To save content items to your account,
please confirm that you agree to abide by our usage policies.
If this is the first time you use this feature, you will be asked to authorise Cambridge Core to connect with your account.
Find out more about saving content to .
To save content items to your Kindle, first ensure email@example.com
is added to your Approved Personal Document E-mail List under your Personal Document Settings
on the Manage Your Content and Devices page of your Amazon account. Then enter the ‘name’ part
of your Kindle email address below.
Find out more about saving to your Kindle.
Note you can select to save to either the @free.kindle.com or @kindle.com variations.
‘@free.kindle.com’ emails are free but can only be saved to your device when it is connected to wi-fi.
‘@kindle.com’ emails can be delivered even when you are not connected to wi-fi, but note that service fees apply.
INTRODUCTION – INITIAL APPROACH TO TRAUMA IN THE FIELD
Traumatic events in the wilderness are dramatic. It is easy to become emotional. The victim may be a friend. The scene is often witnessed. A calm, rational approach is essential for proper assessment, stabilization, and treatment of the victim – saving lives and salvaging limbs. This chapter will focus on orthopedic diagnostic and stabilization techniques without the aid of radiography and without the burden of documentation.
In cases of wilderness trauma, always ensure the scene is safe before proceeding toward the victim. Never assume that the scene of any injury is safe. Do not magnify the problem by becoming a statistic yourself. An unstable debris field in an avalanche zone or a hidden crevasse field on a warm, sunny day may also prove hazardous to potential rescuers.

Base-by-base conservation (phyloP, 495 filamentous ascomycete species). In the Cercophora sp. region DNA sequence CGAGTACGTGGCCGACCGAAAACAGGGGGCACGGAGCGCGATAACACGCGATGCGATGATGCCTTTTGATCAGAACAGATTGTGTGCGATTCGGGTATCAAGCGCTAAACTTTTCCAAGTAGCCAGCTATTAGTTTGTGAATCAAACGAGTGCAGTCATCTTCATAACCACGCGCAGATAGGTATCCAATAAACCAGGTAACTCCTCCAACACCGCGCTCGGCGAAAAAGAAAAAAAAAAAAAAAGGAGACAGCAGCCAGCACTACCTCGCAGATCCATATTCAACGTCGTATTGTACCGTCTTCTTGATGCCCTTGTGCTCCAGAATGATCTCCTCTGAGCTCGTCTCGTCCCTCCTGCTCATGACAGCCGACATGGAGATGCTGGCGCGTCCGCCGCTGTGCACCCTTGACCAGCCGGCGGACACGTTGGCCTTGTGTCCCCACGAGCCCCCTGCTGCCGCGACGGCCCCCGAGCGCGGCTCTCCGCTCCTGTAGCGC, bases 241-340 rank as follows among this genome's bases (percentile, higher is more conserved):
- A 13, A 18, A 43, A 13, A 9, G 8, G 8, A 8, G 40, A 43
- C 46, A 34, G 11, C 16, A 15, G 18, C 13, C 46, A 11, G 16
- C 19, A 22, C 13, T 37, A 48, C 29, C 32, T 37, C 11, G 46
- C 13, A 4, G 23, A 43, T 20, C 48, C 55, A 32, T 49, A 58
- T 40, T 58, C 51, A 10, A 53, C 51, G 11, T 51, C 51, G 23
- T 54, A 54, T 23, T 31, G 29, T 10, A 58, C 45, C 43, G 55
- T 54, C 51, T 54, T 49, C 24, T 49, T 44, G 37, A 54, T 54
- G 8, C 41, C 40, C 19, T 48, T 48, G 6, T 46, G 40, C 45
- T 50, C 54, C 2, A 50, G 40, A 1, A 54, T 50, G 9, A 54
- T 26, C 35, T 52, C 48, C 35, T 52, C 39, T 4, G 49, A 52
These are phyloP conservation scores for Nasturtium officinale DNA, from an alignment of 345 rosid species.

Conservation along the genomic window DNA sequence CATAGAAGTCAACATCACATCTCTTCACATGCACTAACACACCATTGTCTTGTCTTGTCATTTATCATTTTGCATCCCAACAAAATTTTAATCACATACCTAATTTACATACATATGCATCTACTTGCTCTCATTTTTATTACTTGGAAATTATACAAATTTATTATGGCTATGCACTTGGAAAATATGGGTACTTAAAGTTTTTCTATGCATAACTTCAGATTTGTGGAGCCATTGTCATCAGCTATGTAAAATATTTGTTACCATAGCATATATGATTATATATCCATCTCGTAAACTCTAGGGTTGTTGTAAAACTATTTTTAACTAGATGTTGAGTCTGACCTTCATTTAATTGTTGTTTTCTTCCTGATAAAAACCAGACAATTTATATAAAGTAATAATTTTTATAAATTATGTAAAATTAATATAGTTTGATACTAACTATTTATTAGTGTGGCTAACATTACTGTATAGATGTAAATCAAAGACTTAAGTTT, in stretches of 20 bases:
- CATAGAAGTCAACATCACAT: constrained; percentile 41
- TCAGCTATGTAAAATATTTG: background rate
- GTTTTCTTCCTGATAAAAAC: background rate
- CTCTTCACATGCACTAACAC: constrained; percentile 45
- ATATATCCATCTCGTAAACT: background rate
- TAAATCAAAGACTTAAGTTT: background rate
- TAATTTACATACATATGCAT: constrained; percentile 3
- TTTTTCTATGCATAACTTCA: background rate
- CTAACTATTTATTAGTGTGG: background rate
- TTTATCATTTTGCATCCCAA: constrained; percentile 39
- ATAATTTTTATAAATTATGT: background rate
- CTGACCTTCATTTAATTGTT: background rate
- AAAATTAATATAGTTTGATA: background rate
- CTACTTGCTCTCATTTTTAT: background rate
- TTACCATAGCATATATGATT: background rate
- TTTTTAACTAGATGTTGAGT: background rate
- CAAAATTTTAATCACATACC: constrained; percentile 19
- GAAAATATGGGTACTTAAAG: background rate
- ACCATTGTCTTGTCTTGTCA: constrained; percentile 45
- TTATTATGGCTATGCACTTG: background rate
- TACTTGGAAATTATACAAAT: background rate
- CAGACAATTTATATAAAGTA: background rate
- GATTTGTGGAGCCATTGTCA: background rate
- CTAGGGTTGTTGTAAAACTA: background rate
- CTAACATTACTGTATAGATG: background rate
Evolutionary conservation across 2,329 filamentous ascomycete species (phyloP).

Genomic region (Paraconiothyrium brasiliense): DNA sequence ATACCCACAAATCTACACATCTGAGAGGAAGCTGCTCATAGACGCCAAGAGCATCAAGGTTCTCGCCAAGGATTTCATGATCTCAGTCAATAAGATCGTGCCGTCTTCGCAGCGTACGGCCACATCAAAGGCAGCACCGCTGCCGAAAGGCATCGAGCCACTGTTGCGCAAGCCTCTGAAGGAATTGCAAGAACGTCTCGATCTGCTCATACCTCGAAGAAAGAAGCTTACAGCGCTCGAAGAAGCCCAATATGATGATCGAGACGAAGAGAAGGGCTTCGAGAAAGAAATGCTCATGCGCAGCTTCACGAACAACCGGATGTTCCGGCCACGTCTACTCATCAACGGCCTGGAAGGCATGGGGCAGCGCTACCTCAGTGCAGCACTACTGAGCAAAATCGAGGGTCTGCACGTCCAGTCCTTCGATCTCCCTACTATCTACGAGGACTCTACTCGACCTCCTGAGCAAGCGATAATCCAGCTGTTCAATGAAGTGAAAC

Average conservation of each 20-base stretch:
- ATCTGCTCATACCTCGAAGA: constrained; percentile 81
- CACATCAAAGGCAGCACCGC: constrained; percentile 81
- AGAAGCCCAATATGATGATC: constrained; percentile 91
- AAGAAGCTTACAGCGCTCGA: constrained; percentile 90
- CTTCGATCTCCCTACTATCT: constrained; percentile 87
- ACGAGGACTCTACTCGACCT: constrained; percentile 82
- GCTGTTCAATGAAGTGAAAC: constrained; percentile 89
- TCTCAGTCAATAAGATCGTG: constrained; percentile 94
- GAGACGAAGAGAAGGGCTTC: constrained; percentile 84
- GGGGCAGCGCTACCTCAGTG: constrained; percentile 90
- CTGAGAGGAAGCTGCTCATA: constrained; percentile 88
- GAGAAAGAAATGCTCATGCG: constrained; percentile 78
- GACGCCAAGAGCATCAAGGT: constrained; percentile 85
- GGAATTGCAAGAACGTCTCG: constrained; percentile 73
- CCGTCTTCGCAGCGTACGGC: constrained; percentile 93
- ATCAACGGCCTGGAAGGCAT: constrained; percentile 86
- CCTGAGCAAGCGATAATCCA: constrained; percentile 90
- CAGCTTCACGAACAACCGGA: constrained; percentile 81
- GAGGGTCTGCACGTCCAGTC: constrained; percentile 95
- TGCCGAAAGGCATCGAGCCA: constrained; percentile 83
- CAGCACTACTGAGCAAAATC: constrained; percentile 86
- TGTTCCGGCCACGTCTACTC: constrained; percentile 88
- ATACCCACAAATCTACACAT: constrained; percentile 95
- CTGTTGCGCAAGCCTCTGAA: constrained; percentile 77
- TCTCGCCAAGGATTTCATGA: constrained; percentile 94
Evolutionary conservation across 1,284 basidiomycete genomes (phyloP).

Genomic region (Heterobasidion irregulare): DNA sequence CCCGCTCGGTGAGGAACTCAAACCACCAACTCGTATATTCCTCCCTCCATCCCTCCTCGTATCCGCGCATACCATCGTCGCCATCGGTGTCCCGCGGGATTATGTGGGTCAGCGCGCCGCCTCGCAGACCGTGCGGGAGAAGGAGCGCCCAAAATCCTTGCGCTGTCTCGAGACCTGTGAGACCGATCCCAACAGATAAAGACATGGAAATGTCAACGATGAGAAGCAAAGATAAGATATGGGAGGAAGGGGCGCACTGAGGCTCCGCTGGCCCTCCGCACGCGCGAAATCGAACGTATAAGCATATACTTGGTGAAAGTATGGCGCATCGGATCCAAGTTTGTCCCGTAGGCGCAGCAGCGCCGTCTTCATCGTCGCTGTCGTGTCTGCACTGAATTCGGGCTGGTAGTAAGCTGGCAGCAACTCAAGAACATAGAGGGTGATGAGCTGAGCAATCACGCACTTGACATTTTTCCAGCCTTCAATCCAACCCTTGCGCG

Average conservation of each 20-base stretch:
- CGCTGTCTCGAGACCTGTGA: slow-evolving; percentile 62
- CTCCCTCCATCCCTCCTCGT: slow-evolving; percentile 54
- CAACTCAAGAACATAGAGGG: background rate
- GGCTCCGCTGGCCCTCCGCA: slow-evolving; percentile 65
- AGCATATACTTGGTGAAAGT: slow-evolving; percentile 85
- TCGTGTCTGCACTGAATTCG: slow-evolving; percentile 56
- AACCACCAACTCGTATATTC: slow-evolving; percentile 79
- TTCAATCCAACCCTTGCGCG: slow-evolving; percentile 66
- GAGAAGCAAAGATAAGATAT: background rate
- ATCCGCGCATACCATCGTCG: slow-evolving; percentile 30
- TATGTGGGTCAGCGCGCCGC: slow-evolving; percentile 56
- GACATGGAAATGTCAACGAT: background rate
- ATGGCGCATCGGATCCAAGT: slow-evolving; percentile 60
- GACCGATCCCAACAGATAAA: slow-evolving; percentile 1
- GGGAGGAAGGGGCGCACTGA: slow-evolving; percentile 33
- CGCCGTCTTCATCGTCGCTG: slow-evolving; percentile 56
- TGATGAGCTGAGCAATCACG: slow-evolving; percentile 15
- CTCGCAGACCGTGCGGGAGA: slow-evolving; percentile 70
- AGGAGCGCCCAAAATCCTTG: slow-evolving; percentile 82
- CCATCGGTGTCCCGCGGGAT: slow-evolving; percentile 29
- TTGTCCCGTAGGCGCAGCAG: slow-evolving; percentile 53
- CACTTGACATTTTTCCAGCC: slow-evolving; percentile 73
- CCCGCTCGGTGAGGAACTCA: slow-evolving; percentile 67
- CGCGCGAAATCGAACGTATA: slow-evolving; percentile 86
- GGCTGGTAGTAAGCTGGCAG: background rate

As you arrive at the victim's side, begin with the ABCs (airway, breathing, circulation). This is often difficult because the victim's orthopedic injuries may be very dramatic, and human nature draws our focus to them. Begin by assessing his or her airway and breathing. Call out to the patient to see if they can talk with you. Under most circumstances, hearing the victim speak with a normal voice suggests that the airway and breathing are adequate for the moment. If the victim does not respond to you, assess the airway and breathing by using the look, listen, and feel approach. Look for the symmetric, smooth rise and fall of the chest associated with normal breathing.
Now with updated ACLS algorithms An Introduction to Clinical Emergency Medicine is a much-needed resource for individuals practicing in this challenging field. It takes a novel approach, describing in detail the best and most current methods including initial patient evaluation, generation of differential diagnoses, problem-solving and management of challenging conditions based on presenting symptoms. Unlike other textbooks, in which the diagnosis is known, this textbook approaches clinical problems as clinicians approach patients - without full knowledge of the final diagnosis. It provides an understanding of how to approach patients with undifferentiated conditions, ask the right questions, gather historical data, utilize physical examination skills and order and interpret laboratory and radiographic tests. It provides current management and disposition strategies with controversies presented, including pearls and summary points for each topic covered. The book is multi-author, each contributor chosen because of a track record in teaching as well as being internationally recognised experts in the specialty.